There also was a concern that the aging baby-boomer readership had to change, so efforts were made to appeal to a younger audience.
There was not an immediate house-cleaning when New Times bought the money-making RFT, except for the departure of long-time staff writer Thomas Crone crone
see crock. . But once the New Times paper in Los Angeles Los Angeles (lôs ăn`jələs, lŏs, ăn`jəlēz'), city (1990 pop. 3,485,398), seat of Los Angeles co., S Calif.; inc. 1850. folded in 2002, attention and action were directed at the St. Louis property. It was around this time that Jeannette Batz, Eddie Silva, C.D. Stelzer, Melinda Roth, D.J. Wilson, Geri Dreiling, Rene Spencer Sailer Sail´er
n. 1. A sailor.
2. A ship or other vessel; - with qualifying words descriptive of speed or manner of sailing; as, a heavy sailer; a fast sailer s>. , Cliff Froelich and Safir Ahmed all left-some leaving of their own volition vo·li·tion
1. The act or an instance of making a conscious choice or decision.
2. A conscious choice or decision.
3. The power or faculty of choosing; the will. , others being jettisoned.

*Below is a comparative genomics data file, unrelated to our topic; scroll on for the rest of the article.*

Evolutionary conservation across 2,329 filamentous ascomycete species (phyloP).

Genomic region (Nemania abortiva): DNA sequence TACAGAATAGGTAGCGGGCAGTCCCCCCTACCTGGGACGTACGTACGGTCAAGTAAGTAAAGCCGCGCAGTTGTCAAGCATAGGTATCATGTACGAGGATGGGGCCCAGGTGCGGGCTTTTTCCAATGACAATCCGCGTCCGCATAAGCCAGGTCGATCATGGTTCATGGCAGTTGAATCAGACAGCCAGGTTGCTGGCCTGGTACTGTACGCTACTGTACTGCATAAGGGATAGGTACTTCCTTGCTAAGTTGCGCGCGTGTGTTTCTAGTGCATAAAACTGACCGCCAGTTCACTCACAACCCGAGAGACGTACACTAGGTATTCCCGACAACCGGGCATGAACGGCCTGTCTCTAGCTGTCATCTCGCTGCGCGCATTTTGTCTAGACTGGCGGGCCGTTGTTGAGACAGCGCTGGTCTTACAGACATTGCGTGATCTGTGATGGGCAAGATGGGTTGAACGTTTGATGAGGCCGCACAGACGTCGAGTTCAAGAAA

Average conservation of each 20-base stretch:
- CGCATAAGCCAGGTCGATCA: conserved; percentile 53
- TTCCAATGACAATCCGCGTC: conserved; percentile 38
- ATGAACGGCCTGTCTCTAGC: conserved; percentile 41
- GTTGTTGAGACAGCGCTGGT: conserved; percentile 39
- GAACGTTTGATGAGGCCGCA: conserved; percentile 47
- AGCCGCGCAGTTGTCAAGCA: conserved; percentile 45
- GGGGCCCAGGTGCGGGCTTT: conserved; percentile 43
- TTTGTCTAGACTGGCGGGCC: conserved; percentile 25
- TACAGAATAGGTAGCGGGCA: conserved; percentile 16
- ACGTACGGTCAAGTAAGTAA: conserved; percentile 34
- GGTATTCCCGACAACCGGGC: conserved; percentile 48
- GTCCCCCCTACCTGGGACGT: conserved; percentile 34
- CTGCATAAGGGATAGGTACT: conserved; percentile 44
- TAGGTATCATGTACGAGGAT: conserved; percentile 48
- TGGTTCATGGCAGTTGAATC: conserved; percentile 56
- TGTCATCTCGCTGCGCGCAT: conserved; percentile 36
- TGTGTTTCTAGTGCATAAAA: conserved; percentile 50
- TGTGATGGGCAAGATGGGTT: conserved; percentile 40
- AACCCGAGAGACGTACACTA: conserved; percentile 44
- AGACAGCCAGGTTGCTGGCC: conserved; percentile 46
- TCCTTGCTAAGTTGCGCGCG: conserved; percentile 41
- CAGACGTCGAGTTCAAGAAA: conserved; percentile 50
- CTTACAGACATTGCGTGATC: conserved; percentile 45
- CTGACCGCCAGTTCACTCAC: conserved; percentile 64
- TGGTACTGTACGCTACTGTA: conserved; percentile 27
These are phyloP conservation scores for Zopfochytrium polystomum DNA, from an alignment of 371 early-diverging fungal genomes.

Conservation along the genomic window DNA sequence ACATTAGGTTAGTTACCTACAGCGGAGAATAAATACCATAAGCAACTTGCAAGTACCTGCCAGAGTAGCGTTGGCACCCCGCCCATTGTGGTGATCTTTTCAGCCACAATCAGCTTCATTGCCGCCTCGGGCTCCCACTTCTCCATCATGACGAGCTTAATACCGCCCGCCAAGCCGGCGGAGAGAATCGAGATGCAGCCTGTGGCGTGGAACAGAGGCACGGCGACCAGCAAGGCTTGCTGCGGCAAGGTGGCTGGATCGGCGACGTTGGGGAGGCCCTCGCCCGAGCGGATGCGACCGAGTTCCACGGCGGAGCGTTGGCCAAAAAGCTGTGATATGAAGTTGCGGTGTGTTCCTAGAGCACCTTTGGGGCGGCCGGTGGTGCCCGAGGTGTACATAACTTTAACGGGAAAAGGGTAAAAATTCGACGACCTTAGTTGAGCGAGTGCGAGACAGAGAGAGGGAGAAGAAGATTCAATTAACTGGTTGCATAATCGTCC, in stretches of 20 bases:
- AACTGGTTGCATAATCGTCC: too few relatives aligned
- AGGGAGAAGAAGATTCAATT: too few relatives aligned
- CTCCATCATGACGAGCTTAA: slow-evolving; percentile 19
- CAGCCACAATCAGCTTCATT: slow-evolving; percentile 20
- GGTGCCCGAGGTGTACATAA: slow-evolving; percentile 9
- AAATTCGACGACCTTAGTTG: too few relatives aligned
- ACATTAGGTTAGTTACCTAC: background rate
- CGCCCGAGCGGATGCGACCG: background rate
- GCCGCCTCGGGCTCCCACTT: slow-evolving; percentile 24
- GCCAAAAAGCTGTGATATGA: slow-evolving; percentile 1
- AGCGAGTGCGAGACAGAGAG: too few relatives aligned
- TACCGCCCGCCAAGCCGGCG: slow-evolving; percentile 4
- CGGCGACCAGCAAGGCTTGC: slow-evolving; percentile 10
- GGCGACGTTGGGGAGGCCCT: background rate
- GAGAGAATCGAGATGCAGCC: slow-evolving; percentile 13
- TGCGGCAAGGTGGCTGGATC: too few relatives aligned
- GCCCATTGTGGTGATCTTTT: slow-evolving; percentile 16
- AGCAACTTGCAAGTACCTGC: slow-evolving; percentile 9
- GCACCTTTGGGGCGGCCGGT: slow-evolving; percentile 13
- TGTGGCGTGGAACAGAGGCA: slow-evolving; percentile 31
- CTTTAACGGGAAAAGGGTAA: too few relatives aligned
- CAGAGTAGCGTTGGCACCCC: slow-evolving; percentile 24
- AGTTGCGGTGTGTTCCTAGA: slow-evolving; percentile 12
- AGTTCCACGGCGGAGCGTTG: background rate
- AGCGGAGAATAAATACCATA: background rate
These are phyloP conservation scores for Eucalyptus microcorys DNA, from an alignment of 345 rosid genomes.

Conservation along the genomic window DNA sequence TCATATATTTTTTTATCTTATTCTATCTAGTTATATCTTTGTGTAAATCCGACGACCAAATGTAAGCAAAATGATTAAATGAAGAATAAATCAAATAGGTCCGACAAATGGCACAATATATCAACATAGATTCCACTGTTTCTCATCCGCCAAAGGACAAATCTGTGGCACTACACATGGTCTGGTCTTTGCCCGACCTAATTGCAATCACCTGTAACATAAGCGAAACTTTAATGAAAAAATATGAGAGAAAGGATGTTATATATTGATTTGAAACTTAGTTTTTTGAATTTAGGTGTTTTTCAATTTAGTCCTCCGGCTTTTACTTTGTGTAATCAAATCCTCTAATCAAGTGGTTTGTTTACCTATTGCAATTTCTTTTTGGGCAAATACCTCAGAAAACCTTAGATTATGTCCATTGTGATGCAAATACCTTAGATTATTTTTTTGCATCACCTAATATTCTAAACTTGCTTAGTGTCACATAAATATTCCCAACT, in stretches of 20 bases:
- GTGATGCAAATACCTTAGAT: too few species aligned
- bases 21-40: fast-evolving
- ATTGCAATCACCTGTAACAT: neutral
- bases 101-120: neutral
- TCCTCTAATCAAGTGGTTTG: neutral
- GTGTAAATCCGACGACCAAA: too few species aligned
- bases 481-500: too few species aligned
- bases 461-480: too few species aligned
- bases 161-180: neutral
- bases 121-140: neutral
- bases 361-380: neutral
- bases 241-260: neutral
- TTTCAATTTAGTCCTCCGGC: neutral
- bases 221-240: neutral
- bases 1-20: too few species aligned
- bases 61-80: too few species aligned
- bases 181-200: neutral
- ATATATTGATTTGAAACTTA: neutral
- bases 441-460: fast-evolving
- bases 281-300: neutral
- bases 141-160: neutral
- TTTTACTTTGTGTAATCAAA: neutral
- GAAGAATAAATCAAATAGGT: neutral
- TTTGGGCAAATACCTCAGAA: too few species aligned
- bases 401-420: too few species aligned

AS of 2007, the circulation of the free RFT has dropped to 87,000 from a reported high of about 100,000 when New Times bought it in 1998.
As was shown in the Kristen Hinman stories on Vashon basketball coach Floyd Irons, the paper can still fill the coverage gap when other media ignores or under-reports stories. However, those instances are increasingly rare. The paper shows an aversion to in-depth political reportage or any attempt at explanatory journalism about difficult social topics. It seems to prefer to pursue long features about people or trends intended to appeal to a young demographic.
As the staff has changed, it reads as a paper not only owned by out-of-towners, but also written by them. For other New Times towns--Phoenix, Denver, Dallas, Houston, Miami--that justpulled-into-town perspective from a writer is not that detrimental since those places are growing at a much faster rate than St. Louis, which is much more insular. However flawed and polemical the old, pre-New Times RFT was, it had a touch and feel about St. Louis that is lacking in the current product.
As the piece in this issue of SJR SJR Senate Joint Resolution
SJR Superjoint Ritual (band)
SJR St John Rigby (Catholic Sixth Form College)
SJR Signal-To-Jammer Ratio